Indy Art & Seek is a collaboration between the arts council and Keep Indianapolis Beautiful. Funded with a $674,520 grant from the Lilly Endowment Inc., the program will commission artists to create six large-scale, permanent installations in green spaces around the city, along with 100 smaller, temporary installations.
Some Carmel residents want more input on public art choices
The latest in a series of art installations in Carmel’s roundabouts has reinvigorated the debate over the city’s public art—and whether residents should have a direct say in its procurement.Read More
CSO Architects helps drive push for Desert Storm memorial in D.C.
Plans are underway to build a national Desert Storm and Desert Shield Memorial near the Lincoln Memorial in Washington, D.C.—and the effort has Hoosier fingerprints all over it.Read More
Cultural Trail raises enough money to keep Ann Dancing
Indianapolis Cultural Trail Inc. officials announced Wednesday that they’ve raised enough money to keep a popular electronic piece of public art in operation for years to come.Read More
Fans of late champion cyclist Major Taylor say it’s time for city to embrace icon
The African-American cyclist—who took the world by storm at the turn of the 20th century is finally receiving the national admiration he never garnered while alive.Read More
If successful, the Keep Ann Dancing fundraising campaign, announced Thursday morning, will pay for hardware and technology upgrades and a maintenance fund for Ann Dancing by British artist Julian Opie.
A new, $4.3 million Lilly Endowment grant is poised to spark the transformation of a one-mile stretch of East 10th Street into a hotbed for the arts.
Circle to get $8M boost for patriotic light show as Lilly Endowment doles out $50M in special grants
The endowment said Wednesday it would fund 17 ideas across the city as part of its one-time Strengthening Indianapolis Through Arts and Cultural Innovation program.
In Indianapolis, the task of monitoring and advocating for public art falls largely to the Arts Council of Indianapolis. It's a private not-for-profit, though its funding includes an annual $1 million allocation from the city.
Robert Indiana was born Robert Clark in New Castle and later relocated to Indianapolis, where he attended Arsenal Technical High School.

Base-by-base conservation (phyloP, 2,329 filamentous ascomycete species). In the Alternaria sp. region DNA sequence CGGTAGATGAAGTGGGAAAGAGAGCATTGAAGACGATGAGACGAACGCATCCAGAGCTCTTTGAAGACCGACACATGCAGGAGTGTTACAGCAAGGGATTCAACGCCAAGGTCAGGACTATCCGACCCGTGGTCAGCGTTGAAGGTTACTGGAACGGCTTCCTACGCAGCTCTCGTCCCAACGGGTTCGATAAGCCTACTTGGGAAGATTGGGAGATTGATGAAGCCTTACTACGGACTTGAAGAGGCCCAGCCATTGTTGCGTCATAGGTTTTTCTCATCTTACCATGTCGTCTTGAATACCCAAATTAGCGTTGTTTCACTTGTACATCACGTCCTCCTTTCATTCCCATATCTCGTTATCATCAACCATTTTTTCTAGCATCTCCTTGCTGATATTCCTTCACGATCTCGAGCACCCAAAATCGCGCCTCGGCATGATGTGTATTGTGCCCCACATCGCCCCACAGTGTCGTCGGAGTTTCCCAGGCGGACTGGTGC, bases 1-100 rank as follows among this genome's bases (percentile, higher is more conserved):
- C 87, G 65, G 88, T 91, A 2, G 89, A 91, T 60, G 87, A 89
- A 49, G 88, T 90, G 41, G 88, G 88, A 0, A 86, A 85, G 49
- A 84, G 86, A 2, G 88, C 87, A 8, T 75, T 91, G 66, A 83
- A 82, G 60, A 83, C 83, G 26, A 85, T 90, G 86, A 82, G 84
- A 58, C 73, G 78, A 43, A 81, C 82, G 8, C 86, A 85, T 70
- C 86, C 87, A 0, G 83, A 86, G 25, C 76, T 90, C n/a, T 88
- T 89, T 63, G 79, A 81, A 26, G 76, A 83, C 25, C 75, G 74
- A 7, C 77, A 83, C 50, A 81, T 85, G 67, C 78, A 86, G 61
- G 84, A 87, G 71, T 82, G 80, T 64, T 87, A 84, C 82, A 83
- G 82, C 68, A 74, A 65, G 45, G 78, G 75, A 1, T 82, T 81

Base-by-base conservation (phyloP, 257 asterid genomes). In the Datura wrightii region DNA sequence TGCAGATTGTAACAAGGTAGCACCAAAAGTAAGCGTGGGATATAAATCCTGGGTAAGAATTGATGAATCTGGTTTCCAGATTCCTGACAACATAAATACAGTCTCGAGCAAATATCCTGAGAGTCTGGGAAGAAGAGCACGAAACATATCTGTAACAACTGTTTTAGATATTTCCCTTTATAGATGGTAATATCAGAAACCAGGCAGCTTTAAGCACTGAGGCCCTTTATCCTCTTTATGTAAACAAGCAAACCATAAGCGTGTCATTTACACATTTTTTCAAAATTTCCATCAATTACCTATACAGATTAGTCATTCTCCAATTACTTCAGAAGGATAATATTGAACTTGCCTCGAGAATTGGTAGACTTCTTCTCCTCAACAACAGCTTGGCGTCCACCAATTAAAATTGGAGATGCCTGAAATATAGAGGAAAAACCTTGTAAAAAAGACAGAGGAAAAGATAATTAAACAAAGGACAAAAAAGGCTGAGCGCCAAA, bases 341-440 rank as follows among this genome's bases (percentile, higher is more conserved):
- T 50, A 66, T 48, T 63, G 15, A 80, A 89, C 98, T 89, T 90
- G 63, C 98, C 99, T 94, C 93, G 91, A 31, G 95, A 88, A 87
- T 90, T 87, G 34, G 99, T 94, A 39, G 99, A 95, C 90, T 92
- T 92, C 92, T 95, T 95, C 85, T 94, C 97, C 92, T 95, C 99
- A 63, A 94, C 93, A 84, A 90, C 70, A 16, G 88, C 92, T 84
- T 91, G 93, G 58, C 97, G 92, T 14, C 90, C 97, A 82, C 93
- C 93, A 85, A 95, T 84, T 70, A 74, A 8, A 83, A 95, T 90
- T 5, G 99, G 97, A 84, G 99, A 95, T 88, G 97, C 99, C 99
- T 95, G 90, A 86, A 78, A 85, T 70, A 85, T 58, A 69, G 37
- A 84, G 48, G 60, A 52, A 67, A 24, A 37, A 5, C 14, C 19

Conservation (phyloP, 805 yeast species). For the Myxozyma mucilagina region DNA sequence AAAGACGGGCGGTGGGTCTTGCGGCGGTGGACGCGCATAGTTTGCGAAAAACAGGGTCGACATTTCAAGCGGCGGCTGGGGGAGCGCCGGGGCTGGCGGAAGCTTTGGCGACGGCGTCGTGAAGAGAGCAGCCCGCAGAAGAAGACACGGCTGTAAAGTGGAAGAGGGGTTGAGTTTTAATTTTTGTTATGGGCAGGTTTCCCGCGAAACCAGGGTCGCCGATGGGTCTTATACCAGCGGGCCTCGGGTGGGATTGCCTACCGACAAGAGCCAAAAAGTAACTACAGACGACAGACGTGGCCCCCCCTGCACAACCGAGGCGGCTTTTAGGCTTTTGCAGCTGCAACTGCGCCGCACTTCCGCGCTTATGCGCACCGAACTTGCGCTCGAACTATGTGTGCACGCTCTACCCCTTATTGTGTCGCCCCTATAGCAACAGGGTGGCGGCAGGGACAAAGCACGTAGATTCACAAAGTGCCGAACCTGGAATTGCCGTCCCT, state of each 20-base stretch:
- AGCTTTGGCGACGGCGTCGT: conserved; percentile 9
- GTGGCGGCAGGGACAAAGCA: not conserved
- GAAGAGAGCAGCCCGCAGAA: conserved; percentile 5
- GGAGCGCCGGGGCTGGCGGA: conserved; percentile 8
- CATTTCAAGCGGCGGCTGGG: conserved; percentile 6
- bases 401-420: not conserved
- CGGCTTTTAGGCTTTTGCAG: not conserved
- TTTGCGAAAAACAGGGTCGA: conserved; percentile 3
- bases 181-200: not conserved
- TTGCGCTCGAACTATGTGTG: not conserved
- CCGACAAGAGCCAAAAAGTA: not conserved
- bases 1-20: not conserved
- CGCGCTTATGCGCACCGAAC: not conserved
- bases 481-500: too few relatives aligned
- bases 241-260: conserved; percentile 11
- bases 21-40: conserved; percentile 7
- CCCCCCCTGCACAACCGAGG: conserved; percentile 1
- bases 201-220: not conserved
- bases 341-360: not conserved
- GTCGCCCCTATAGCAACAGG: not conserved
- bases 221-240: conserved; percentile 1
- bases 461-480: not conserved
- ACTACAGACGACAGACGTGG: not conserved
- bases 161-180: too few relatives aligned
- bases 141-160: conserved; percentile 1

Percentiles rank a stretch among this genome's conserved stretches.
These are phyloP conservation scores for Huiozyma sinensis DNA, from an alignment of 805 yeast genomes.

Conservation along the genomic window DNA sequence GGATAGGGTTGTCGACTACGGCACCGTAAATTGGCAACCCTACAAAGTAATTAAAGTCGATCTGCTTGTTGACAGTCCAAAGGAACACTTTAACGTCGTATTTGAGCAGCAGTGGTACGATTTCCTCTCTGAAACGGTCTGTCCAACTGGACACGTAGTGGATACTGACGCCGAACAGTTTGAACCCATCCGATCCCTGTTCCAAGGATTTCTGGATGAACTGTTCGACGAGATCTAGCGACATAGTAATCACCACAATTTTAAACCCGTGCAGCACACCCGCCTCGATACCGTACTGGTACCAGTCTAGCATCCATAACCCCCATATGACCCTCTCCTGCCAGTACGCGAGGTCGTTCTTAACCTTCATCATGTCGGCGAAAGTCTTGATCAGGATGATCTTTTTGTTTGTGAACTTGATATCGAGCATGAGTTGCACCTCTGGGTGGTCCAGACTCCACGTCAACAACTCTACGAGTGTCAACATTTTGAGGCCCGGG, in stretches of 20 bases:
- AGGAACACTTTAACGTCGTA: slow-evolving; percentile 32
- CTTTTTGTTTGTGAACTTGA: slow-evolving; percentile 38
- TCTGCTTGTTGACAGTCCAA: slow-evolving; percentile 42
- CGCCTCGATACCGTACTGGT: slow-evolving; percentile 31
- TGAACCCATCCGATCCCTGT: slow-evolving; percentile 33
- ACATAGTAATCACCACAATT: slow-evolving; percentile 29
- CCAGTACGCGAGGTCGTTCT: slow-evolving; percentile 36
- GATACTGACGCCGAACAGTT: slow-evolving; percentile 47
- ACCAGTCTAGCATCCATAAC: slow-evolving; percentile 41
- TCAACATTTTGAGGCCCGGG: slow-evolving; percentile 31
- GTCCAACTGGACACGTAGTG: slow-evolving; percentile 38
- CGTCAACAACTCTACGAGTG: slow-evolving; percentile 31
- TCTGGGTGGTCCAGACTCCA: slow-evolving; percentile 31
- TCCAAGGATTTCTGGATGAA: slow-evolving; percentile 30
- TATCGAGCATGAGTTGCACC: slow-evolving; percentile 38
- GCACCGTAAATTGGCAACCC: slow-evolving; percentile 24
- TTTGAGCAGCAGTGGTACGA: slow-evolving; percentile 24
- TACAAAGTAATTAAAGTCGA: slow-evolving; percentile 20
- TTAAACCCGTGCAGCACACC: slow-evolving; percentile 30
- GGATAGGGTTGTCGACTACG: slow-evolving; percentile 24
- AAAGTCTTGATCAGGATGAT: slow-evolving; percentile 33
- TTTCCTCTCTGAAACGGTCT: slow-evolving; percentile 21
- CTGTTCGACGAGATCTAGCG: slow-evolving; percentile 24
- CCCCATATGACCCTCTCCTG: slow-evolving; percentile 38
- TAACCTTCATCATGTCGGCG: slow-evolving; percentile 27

The Indianapolis Cultural Trail was supposed to be a nice city amenity and promote a healthy lifestyle among downtown residents and visitors. But it’s become much more.
It’s a nice surprise—especially for those caught up in the current wave of coffee-mania—to find coffeepots in a museum. The contemporary design wing of the Indianapolis Museum of Art has several in its collection.
A similar measure was vetoed by former Mayor Greg Ballard last year, but this one is likely to stick.
Original works from 33 artists will be on display at businesses and community centers throughout the city as well as at the Indianapolis Motor Speedway until the race.
Plans for the Indiana Bicentennial Plaza were released Wednesday morning. The projects calls for the installation of two art pieces on the grounds of the Indiana Government Center complex.
Museum officials estimate the statue, which they hope to unveil as part of Indiana's bicentennial celebration in 2016 and in commemoration of the 100th anniversary of Riley's death, will cost $40,000 to $45,000.
The local arts group is planning on beefing up its projects and collaborations with artists.
Artist Robert Indiana says his world-famous LOVE image overshadowed all his other work. But now the artist’s first major retrospective could change that.
The town of Fishers is seeking proposals from Hoosier artists interested in an $8,000 gig creating a mural that will kick off a public art initiative in the suburban community.
The Indianapolis Airport Authority decided Friday morning to spend $105,000 on a new piece of public art by James Wille Faust. The authority created controversy in 2011 when it removed another piece by Faust from a prominent spot in the airport.